People who eat spicy food tend to eat less salt and have lower blood pressure, which reduces their risk of heart attack and stroke, according to new research in the American Heart Association's journal Hypertension.
"Previously, a pilot study found that trace amounts of capsaicin, the chemical that gives chili peppers their pungent smell, enhanced the perception of food being salty," said senior study author Zhiming Zhu, professor and director of the Department of Hypertension and Endocrinology at the Third Military Medical University in Chongqing, China. "We wanted to test whether this effect would also reduce salt consumption."
The study enrolled 606 Chinese adults and determined their preferences for salty and spicy flavors. The research team then linked those preferences to blood pressure.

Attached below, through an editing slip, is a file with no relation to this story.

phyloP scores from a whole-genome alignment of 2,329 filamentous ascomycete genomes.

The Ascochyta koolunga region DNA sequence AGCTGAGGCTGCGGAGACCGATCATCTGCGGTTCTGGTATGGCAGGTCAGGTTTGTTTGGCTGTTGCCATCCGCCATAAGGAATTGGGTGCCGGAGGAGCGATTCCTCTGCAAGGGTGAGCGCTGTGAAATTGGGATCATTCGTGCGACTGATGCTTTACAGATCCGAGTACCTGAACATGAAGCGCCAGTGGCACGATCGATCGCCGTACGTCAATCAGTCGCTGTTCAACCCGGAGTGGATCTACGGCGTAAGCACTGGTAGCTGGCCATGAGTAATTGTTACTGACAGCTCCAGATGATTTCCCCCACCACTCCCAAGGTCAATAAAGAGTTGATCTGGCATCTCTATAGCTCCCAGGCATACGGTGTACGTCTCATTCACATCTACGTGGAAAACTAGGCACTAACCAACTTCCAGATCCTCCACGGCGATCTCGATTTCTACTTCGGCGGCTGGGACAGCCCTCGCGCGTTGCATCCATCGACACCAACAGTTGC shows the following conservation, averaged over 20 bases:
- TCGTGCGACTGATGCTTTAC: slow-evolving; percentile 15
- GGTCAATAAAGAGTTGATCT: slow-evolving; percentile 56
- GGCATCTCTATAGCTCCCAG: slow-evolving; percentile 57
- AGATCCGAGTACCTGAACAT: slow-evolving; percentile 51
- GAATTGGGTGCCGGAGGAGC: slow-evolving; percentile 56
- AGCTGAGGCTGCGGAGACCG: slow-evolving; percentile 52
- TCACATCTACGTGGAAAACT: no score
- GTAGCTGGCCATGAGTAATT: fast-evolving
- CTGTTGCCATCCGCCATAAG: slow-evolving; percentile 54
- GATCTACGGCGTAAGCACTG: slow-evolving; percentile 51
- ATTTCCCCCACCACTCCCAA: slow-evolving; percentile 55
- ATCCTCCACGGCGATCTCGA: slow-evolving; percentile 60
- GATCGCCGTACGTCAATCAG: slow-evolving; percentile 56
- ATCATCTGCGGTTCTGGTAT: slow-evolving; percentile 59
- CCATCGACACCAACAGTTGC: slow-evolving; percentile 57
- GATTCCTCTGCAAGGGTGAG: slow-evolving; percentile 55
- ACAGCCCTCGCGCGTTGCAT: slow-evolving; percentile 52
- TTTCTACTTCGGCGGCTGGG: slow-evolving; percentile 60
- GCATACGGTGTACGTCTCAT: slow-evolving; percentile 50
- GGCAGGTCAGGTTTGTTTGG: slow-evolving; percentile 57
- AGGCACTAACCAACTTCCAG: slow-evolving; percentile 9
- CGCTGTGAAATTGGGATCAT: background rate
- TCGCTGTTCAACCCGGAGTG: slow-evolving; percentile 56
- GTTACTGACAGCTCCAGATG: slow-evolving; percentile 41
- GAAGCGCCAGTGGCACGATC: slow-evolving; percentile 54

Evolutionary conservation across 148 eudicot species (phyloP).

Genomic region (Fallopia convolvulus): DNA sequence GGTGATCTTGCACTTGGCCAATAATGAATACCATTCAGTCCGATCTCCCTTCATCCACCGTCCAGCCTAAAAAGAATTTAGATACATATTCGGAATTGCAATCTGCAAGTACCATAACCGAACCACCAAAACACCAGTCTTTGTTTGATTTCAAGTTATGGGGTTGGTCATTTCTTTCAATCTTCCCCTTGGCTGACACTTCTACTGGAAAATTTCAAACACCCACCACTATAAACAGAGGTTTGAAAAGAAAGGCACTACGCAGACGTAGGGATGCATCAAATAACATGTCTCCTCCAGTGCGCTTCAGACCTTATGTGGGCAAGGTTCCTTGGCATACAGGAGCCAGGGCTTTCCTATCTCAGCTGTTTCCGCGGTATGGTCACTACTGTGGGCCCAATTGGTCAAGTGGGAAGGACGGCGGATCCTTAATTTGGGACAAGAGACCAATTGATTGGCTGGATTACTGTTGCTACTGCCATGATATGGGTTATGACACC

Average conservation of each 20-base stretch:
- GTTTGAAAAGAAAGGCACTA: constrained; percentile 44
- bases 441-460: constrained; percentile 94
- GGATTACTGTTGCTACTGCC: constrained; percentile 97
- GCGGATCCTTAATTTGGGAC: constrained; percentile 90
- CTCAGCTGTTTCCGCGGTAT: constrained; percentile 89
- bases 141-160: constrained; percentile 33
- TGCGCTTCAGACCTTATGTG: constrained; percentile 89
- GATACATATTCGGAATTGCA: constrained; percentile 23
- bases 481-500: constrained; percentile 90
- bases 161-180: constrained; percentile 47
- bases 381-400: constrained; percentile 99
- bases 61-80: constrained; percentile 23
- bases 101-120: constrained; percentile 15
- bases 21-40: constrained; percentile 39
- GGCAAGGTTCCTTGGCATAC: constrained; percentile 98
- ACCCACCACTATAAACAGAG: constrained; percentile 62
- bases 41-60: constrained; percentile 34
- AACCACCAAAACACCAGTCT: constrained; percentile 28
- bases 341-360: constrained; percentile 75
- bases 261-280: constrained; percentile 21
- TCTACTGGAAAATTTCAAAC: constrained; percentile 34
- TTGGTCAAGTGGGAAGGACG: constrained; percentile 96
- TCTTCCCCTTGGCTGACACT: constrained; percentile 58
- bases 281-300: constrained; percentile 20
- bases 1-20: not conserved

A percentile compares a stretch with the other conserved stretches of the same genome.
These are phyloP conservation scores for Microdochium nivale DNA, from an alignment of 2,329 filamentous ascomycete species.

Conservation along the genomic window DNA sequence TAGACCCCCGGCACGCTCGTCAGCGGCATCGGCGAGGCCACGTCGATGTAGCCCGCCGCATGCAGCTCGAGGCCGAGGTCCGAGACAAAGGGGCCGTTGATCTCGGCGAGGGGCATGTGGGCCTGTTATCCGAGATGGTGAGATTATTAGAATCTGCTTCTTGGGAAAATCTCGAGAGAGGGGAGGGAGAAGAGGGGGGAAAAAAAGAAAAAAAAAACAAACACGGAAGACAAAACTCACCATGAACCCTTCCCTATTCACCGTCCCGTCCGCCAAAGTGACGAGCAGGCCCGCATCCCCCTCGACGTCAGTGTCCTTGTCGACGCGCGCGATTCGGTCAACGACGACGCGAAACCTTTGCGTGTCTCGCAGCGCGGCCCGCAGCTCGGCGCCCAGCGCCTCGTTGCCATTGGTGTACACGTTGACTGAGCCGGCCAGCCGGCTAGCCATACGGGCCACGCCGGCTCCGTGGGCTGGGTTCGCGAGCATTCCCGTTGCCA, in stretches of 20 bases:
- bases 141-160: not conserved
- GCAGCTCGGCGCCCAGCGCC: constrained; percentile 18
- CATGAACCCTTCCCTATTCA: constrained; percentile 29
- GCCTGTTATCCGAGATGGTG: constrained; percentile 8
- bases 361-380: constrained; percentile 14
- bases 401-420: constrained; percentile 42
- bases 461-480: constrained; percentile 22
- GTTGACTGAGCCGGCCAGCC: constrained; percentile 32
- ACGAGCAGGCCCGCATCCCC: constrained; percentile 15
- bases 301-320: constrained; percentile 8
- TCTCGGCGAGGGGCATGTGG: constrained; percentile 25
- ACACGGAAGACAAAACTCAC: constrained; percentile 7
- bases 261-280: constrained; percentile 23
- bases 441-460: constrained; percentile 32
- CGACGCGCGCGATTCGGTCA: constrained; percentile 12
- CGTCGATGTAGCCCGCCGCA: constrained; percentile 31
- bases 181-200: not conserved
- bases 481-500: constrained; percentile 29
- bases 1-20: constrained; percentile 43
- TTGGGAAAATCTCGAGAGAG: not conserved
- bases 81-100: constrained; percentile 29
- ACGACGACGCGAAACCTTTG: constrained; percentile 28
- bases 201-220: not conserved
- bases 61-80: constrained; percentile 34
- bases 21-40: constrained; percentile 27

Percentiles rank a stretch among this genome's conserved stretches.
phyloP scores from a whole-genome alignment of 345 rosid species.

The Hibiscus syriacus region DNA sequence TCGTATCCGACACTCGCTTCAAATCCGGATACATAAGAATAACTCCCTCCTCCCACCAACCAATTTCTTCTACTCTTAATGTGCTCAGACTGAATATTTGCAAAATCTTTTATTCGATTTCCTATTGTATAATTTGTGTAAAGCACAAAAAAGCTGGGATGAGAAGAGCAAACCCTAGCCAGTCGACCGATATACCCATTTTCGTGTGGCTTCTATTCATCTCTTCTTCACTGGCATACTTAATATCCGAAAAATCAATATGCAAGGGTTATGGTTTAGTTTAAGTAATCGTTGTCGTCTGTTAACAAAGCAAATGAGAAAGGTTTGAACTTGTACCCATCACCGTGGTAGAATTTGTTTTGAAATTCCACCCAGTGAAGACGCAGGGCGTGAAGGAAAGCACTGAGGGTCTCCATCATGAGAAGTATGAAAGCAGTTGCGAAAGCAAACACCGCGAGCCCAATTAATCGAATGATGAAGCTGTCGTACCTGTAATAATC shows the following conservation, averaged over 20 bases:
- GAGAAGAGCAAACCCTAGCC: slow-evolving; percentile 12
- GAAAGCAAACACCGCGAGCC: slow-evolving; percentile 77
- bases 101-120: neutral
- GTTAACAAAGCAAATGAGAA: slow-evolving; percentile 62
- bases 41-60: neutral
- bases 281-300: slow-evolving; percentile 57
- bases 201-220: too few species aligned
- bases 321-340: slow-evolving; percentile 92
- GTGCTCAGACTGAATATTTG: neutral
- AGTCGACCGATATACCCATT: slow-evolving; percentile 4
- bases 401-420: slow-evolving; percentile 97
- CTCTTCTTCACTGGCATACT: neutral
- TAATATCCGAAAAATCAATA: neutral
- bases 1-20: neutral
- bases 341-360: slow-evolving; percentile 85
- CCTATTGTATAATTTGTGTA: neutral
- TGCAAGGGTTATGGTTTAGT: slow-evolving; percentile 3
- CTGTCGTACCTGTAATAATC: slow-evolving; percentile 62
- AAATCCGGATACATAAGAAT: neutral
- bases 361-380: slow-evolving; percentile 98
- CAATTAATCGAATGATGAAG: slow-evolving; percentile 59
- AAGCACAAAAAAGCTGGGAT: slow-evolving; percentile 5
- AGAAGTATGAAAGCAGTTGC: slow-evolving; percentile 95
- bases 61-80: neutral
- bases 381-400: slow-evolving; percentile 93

- had 8 mm Hg lower systolic (upper) and 5mm Hg lower diastolic (bottom) blood pressure numbers; and
- consumed less salt than participants who had a low spicy preference
All participants of this study are from China, so further research is needed to determine if these findings may be generalized to other countries.
"If you add some spices to your cooking, you can cook food that tastes good without using as much salt," Zhu said. "Yes, habit and preference matter when it comes to spicy food, but even a small, gradual increase in spices in your food may have a health benefit."
Salt and sodium are often used interchangeably, but they are not the same. More than 75 percent of the sodium Americans eat comes from processed, prepackaged and restaurant foods - not from the salt shaker. The American Heart Association recommends no more than one teaspoon of salt (2,300 mg sodium) or less per day.